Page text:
What is a Succulent Plant

Succulent plants, from tropical to cold hardy, come in astounding variety of sometimes bizarre shapes, colors, and unique features; they have fleshy leaves or stems which help them store water for weeks or months.
Succulent Plants in Kitchen

Succulent Plants in Kitchen

DIY Network's Blog Cabin 2014

Photo by: Eric Perry ©2014, DIY Network/Scripps Networks, LLC. All Rights Reserved.

Eric Perry, 2014, DIY Network/Scripps Networks, LLC. All Rights Reserved.

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What are succulent plants? The meaning of succulent as it relates to food is juicy or tender. The definition of succulent plants is similar: plants that store water in leaves, stems, or both. There are many different types, species, and cultivars of them all, in a fascinating assortment of shapes, sizes, colors, and unique features ranging from frills to spines and beautiful flowers.

To define succulents further, cacti are succulents, but not all succulents are cacti. They can be native to arid deserts, seaside cliffs, cold mountains, or even steamy jungles. Many will simply melt into mush if exposed to freezing temperatures, but there are quite a few which will grow outside during harsh freezing weather, as far north as Canada.

Succulent means that the plants can tolerate prolonged drought, sometimes for months; most grow best in bright light, but not always full hot sun.

Favorites by Common and Latin Names

What are succulents you may already be familiar with? Favorite heirloom succulents with odd but familiar common names and somewhat recognizable Latin names include wax plant (Hoya), mother-in-law tongue (Sansevieria), jade (Crassula), crown of thorns (Euphorbia), hens and chicks (Sempervivum), century plant (Agave), prickly pear (Opuntia), burn plant (Aloe), stonecrop (Sedum), zebra plant (Haworthia), and many more.

Other very popular succulent genera include Kalanchoe, Senecio, Echeveria, and Aeonium; word-search any of these and you will find many plants you have probably seen in garden centers or on other gardeners’ porches.  

Growing Succulents

Most succulents can live for decades with just bright light and occasional watering, plus a rare feeding with all-purpose plant food. They are not fussy, but sometimes have problems with mealybugs, scale, or other sap-sucking insects.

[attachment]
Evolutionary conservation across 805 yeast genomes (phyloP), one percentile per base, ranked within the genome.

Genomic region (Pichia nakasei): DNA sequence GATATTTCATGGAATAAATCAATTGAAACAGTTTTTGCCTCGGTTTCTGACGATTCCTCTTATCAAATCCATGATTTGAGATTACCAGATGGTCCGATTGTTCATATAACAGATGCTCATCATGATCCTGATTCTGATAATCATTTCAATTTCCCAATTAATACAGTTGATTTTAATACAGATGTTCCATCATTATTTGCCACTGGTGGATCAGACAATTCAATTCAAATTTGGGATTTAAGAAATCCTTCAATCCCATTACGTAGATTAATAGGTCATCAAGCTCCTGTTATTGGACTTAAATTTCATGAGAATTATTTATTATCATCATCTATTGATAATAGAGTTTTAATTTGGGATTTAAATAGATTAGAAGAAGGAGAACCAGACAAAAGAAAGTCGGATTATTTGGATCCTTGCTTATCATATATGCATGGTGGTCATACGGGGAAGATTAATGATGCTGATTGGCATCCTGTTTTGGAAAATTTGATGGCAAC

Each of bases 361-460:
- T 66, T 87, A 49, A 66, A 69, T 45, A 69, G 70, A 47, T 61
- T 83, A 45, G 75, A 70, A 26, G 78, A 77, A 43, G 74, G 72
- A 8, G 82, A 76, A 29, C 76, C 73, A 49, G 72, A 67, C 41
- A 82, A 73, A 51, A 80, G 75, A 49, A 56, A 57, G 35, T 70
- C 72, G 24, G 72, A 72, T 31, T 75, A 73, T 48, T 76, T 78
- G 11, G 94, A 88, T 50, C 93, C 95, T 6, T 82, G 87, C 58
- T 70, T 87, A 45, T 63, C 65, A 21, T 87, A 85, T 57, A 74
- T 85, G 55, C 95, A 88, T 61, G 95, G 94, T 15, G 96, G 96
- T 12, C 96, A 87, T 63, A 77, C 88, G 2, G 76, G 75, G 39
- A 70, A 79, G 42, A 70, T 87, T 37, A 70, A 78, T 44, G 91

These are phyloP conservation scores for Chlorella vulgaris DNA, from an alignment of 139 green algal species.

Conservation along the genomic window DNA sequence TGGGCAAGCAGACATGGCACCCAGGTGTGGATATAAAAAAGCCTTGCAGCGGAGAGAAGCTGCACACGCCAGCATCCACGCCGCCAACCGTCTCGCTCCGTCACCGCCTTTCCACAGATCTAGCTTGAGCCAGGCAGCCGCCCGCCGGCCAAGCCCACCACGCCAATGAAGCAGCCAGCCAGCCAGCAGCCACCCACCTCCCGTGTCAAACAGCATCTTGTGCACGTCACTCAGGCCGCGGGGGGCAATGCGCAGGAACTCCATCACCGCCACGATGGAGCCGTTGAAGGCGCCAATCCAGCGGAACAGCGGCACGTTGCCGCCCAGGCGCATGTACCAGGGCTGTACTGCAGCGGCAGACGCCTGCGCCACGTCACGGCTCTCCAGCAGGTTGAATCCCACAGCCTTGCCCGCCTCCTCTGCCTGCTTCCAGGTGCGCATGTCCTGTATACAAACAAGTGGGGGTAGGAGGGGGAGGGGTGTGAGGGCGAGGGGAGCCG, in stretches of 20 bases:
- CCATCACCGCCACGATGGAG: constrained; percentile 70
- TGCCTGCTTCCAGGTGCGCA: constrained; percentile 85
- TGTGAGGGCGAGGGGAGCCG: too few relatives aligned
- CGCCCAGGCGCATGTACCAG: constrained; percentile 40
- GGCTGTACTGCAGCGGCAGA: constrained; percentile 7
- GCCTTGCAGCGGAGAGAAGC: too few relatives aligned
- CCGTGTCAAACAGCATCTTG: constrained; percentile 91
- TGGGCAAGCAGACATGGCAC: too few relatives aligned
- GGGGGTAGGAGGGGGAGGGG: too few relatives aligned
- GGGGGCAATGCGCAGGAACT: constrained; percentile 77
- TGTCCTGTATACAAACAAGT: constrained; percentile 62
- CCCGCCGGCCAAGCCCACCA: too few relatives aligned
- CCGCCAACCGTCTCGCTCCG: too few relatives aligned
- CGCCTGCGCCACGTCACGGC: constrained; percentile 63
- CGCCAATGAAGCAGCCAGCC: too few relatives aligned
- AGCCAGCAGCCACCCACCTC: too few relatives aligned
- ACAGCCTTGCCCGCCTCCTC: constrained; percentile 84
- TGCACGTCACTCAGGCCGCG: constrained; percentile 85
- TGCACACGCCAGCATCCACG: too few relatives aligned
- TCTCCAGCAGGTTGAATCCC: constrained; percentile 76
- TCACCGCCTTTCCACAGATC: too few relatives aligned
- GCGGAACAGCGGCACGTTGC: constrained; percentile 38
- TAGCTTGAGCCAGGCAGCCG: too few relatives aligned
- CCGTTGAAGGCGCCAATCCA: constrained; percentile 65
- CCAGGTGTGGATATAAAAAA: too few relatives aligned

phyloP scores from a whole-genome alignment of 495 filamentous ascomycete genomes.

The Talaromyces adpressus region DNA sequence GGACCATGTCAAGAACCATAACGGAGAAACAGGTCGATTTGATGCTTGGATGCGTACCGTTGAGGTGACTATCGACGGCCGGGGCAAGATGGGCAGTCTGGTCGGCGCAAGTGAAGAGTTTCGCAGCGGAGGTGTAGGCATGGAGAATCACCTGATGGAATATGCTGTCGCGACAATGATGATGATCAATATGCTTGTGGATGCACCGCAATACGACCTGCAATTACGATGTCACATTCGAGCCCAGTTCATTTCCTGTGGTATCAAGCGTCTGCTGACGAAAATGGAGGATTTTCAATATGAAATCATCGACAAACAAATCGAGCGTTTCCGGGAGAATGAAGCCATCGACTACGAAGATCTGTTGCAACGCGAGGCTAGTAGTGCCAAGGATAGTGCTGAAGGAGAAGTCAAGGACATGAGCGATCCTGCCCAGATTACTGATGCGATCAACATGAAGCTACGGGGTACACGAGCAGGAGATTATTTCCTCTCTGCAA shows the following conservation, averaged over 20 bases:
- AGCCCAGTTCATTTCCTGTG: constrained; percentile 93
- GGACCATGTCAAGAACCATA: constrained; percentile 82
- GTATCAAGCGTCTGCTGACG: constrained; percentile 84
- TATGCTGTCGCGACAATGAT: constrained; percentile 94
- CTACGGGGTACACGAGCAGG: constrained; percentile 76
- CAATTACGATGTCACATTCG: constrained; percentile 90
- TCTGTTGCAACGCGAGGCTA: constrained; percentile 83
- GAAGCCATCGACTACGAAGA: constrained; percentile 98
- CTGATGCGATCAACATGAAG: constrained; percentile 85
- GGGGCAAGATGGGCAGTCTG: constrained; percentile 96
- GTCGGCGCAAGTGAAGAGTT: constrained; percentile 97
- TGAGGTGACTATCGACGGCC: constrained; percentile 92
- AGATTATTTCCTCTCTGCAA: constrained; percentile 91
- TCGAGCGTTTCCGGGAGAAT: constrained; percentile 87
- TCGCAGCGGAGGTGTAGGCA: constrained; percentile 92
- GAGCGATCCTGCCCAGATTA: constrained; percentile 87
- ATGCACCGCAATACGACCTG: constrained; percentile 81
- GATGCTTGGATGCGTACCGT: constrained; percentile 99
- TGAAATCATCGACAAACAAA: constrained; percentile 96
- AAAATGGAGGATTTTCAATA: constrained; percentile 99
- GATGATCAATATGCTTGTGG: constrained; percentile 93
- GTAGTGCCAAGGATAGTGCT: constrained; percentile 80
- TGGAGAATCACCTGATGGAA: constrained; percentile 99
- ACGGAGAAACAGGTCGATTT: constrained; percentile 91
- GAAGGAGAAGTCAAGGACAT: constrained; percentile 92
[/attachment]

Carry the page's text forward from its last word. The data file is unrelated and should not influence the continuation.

Though some develop their best foliage color when exposed to a lot of light, many can burn in hot summer sun, particularly in humid climates. A sheer curtain may be needed for plants grown in a window with direct sun. Not enough light often leads to leggy, weak growth.

Their worst enemy, other than freezing, is overwatering which can cause leaves to shed prematurely and rots their roots and stems. Avoid this by planting in a super well-drained soil containing organic matter plus coarse sand and either perlite or grit, and water only when soil is dry. 

Grow Your Own

There are several easy ways to propagate succulents. A lot have small plants called “pups” growing from short stems at their base, which can be twisted or cut off and replanted. Those with long stems usually root quite easily, but let cuttings dry for a day or more to heal over to reduce rotting.

A surprising number of succulents can be grown from leaf cuttings or entire leaves. Some actually grow new plants on the tips of leaves or along flower stems. Simply stick them in potting soil and with minimal care they will quickly grow into mature plants.

Use succulents as specimen or collections, indoors or out, in containers, rock gardens, hanging baskets, and wreaths and other wall plantings.

Simple Succulents 03:34

Our expert shares her secrets for growing and selecting succulents.

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